Research and Philosophy

Fungi are a major source of human morbidity and mortality, causing over 1 billion infections annually. In fact, fungal infections are estimated to kill over 1.5 million people per year, a staggering tally. Yet, despite their obvious importance, diagnosis and treatment both remain challenging. New therapeutic and diagnostic options are urgently needed to combat the increased occurrence of antifungal resistance and the lengthy time to diagnosis. Learn more at Gaffi.

The Independent Junior Research Group RNA Biology of Fungal Infections (RBI) at the Leibniz-HKI and generously sponsered by the German Federal Ministry of Education and Research (BMBF) aims to close the gap between basic and translational research through an interdisciplinary research program focused on understanding fungal pathogenesis through the lens of RNA biology. It has previously been shown that RNA molecules can influence the outcome of infections caused by fungi. We are particularly interested in the detection of RNA populations in host extracellular vesicles that are produced in response to an infection and that might serve as possible diagnostic markers. In addition, we are working to advance our understanding of fungal non-coding RNAs and RNA-binding proteins to facilitate the advancement of new targets for RNA-based therapeutics. Current projects in the group address:

  1. the RNAs produced by the host in response to infection
  2. the influence of extracellular RNA on invading fungi
  3. RNA regulatory mechanisms in fungal pathogens

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The recent development of RNA-based therapeutic agents for the treatment of genetic disorders, viral infections, and plant fungal infections all provide convincing examples of the potential of RNA-based therapeutic agents against human fungal infections. New approaches for the diagnosis and treatment of fungal infections will ultimately improve our understanding of fungal pathogenesis, open up new pathways of treatment and diagnosis, and benefit society directly.

More importantly, we are dedicated to providing a rigorous, inclusive, diverse training enviroment for the next generation of budding scientists. In order to facilitate training, we also hope to collaborate widely in the research community. Get in touch if you are interested in setting up a shared lab meeting or pitching a collaborative project!

Funding Sources

Meet the Team

As a rule, all new team member avatars are replaced with a cat photo until a photo is provided!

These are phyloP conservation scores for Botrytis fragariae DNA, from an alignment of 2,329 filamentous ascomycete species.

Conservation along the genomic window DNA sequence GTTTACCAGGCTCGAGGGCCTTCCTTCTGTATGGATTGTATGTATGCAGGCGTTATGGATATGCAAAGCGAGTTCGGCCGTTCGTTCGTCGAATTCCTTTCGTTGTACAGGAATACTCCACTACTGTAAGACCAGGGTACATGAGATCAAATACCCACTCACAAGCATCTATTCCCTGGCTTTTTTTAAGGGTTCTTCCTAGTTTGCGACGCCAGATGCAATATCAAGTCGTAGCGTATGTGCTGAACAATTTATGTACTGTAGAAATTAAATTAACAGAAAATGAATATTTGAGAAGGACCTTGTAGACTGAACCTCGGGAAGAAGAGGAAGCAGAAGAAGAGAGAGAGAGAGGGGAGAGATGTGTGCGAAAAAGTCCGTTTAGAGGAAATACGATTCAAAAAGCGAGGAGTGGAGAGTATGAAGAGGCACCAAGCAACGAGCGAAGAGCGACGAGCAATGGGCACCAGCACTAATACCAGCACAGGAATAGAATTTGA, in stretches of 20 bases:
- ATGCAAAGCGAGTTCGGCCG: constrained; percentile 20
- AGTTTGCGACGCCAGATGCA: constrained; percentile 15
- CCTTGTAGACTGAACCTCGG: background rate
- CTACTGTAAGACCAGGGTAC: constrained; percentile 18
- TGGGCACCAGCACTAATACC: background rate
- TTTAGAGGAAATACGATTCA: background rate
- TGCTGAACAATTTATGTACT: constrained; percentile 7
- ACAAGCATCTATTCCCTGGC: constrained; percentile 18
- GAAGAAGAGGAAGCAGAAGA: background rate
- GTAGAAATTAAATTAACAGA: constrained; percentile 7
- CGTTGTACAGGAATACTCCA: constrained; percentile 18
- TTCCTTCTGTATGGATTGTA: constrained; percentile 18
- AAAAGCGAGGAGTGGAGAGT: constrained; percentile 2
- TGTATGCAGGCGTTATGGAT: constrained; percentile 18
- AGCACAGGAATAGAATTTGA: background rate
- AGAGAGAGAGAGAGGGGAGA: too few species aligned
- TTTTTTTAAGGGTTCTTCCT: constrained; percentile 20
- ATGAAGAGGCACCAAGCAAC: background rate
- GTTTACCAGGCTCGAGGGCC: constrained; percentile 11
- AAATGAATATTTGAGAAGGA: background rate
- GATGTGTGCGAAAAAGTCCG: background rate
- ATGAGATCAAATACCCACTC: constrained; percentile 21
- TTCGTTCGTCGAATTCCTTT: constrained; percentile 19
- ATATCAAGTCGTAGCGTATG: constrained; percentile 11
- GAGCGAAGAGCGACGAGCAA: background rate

Principal Investigator

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Matthew G. Blango

Junior Research Group Leader

Laboratory Manager

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Pamela Baumann

Laboratory Manager

Researchers

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Abdulrahman Kelani

PhD Student

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Alexander Bruch

Postdoctoral Fellow

Projects

Some of the ideas keeping us busy

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Extracellular RNA

How does exRNA contribute to fungal infection?

Fungal Small RNA

Exploring the world of fungal noncoding RNA

RNA-based Therapeutics

Pushing towards a better future!

Breaking News!

Group Established!

Recent Publications

Currently showing Matt’s contributions

Find a paper fast by filtering publications.
(2020). Functional surface proteomic profiling reveals the host heat‐shock protein A8 as a mediator of Lichtheimia corymbifera recognition by murine alveolar macrophages. Environmental Microbiology, (22), 9, pp. 3722-3740, https://doi.org/10.1111/1462-2920.15140.

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(2020). Human neutrophils produce antifungal extracellular vesicles against Aspergillus fumigatus. mBio, https://doi.org/10.1128/mBio.00596-20.

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(2020). Dynamic Surface Proteomes of Allergenic Fungal Conidia. Journal of Proteome Research, https://pubs.acs.org/doi/10.1021/acs.jproteome.0c00013.

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(2019). Human Anti-fungal Th17 Immunity and Pathology Rely on Cross-Reactivity against Candida albicans. Cell, (176), 6, pp. 1340–1355.e15, https://doi.org/10.1016/j.cell.2019.01.041.

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(2018). Proteome Analysis Reveals the Conidial Surface Protein CcpA Essential for Virulence of the Pathogenic Fungus Aspergillus. mBio, (9), 5, pp. 1–18, https://doi.org/10.1128/mBio.01557-18.

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(2018). UV-Raman Spectroscopic Identification of Fungal Spores Important for Respiratory Diseases. Analytical Chemistry, (90), 15, pp. 8912–8918, https://doi.org/10.1021/acs.analchem.8b01038.

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(2017). Repeated treatments with Chitosan in combination with antibiotics completely eradicate uropathogenic Escherichia coli from infected mouse urinary bladders. Journal of Infectious Diseases, (216), 3, pp. 375–381, https://doi.org/10.1093/infdis/jix023.

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Available Positions

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Contact

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